¶15 As to the other two jurors of concern, the individual who eventually sat as Juror Two revealed in chambers that she had been a victim of a violent crime, that her son had been prosecuted in California for drugs, that she was against drugs, and that she believed "that if a person had drugs in the car, they were probably guilty." And the individual who eventually sat as Juror Six was "reluctant to disclose what was going on in her own mind." When the court asked if she could be fair and impartial, she expressed "reservations about her ability to function as a juror." The court asked her the same question again and she responded that "she understood what the judge wanted and she believed she could serve as a juror."

         ¶16 After these questions, each of the thirteen prospective jurors was dismissed from the judge's chambers, and the court asked the attorneys whether they had any issues with a particular prospective juror and whether the attorneys passed the prospective jurors for cause. There is no evidence that any concern was raised about a particular prospective juror or that any were actually challenged for cause.

         ¶17 At the conclusion of the in-chambers questioning, the attorneys returned to the courtroom. Mr. Martinez-Castellanos's trial counsel did not discuss with him what had occurred in chambers and did not mention the possible biases of the three potential jurors. Trial counsel simply exercised his four peremptory strikes without consulting Mr. Martinez-Castellanos. Counsel did not strike Jurors One, Two, or Six.

         ¶18 The court named the eight members of the jury, which included Jurors One, Two, and Six, and a one-day trial was held. The jury convicted Mr. Martinez-Castellanos of two felonies for possession or use of a controlled substance and two related misdemeanors.

         Post-Trial Proceedings

         ¶19 A week after the trial, the trial court issued a notice sua sponte, indicating that it was considering granting a new trial pursuant to rule 24 of the Utah Rules of Criminal Procedure. The notice stated that "the court is concerned with a question of whether any error or impropriety occurred in this case which may have had a substantial adverse effect on the rights of the defendant." Specifically, the court identified two events that, in its view, demonstrated Mr. Martinez-Castellanos possibly received ineffective assistance of counsel: "Defense counsel's failure to file any memorandum following an evidentiary hearing on [Mr. Martinez-Castellanos's] motion to suppress"; and "Defense counsel's failure to challenge or remove a potentially biased juror [(Juror One)] from the jury on the day of trial."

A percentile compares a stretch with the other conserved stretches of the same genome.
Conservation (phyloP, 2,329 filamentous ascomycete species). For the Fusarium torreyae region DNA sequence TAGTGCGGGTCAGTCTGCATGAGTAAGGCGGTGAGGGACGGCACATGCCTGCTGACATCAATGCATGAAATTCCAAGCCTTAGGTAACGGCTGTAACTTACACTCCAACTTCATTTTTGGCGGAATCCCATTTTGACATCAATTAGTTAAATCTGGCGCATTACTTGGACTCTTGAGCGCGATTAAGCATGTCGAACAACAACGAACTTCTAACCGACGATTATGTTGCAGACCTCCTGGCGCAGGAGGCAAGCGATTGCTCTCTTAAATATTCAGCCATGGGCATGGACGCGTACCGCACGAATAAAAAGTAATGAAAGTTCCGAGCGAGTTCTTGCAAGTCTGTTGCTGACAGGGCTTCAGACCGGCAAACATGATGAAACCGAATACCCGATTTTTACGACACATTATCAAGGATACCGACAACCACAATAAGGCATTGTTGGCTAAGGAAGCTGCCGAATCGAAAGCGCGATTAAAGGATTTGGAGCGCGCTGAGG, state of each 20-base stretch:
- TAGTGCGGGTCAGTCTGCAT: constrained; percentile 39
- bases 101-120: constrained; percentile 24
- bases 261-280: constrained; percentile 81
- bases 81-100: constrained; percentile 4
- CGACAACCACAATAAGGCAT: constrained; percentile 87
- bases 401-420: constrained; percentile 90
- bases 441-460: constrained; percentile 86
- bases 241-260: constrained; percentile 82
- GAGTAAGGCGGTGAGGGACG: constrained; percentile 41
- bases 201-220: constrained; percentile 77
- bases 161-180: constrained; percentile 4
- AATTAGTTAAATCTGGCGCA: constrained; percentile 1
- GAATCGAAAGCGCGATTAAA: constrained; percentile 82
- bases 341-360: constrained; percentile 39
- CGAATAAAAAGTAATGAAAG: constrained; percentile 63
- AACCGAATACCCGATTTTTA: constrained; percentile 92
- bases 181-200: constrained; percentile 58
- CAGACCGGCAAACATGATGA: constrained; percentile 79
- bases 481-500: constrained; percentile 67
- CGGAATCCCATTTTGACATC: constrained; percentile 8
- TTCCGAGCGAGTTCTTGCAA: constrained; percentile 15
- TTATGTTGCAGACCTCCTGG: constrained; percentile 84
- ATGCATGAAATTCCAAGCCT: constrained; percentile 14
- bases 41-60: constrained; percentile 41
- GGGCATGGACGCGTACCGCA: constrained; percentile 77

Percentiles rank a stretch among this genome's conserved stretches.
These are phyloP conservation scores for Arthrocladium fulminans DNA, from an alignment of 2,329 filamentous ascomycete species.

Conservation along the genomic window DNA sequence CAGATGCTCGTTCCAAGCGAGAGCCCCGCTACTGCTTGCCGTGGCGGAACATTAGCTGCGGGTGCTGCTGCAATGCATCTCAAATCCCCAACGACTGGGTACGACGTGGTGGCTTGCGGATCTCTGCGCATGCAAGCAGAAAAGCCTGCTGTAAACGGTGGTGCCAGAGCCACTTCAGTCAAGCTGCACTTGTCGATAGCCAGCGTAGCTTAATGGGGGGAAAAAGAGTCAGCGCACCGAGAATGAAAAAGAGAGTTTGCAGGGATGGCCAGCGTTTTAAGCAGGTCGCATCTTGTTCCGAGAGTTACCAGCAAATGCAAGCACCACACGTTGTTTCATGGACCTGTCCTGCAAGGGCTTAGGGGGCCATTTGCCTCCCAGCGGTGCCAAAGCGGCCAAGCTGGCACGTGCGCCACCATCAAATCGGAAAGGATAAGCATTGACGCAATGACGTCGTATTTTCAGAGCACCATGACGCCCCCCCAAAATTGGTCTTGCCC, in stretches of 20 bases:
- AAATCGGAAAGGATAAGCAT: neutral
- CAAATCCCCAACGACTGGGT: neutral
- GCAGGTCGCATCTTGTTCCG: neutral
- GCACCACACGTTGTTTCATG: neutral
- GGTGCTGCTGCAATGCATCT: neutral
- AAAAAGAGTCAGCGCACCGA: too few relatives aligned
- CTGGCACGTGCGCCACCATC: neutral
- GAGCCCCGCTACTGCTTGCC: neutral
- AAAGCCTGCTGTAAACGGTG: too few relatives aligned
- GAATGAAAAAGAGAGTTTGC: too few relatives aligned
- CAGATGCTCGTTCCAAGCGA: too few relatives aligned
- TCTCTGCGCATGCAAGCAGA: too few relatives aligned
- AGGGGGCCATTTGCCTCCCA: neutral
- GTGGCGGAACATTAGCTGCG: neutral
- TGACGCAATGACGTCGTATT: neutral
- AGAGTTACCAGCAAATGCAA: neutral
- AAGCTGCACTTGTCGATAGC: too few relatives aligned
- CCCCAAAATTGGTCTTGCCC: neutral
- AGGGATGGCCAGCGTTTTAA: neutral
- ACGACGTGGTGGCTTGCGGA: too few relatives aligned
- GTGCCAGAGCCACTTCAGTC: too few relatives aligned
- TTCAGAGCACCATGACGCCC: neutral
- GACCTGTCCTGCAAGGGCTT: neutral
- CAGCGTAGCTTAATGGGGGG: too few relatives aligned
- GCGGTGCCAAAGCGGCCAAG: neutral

¶20 In the course of a subsequent hearing on the matter, the court concluded that it was no longer concerned with the "potentially biased juror" issue due to a recent Utah Court of Appeals' decision. The court did decide, however, to appoint conflict counsel to represent Mr. Martinez-Castellanos in post-trial proceedings regarding the motion to suppress issue. The court expressed its concern with "[w]hether or not the evidence . . . supported the continued retention of [Mr. Martinez-Castellanos] after [the trooper] determined that the vehicle was registered," and "whether there was . . . justification for having [Mr. Martinez-Castellanos] step out of the car and further perform . . . field sobriety tests" when the trooper discovered that the car was registered to Mr. Martinez-Castellanos, that Mr. Martinez-Castellanos was who he said he was, and that Mr. Martinez-Castellanos had a valid Driver license. The court was also concerned with "whether there was reasonable suspicion." The court instructed conflict counsel to address whether trial counsel's failure to file any memorandum on the motion to suppress issue constituted ineffective assistance of counsel.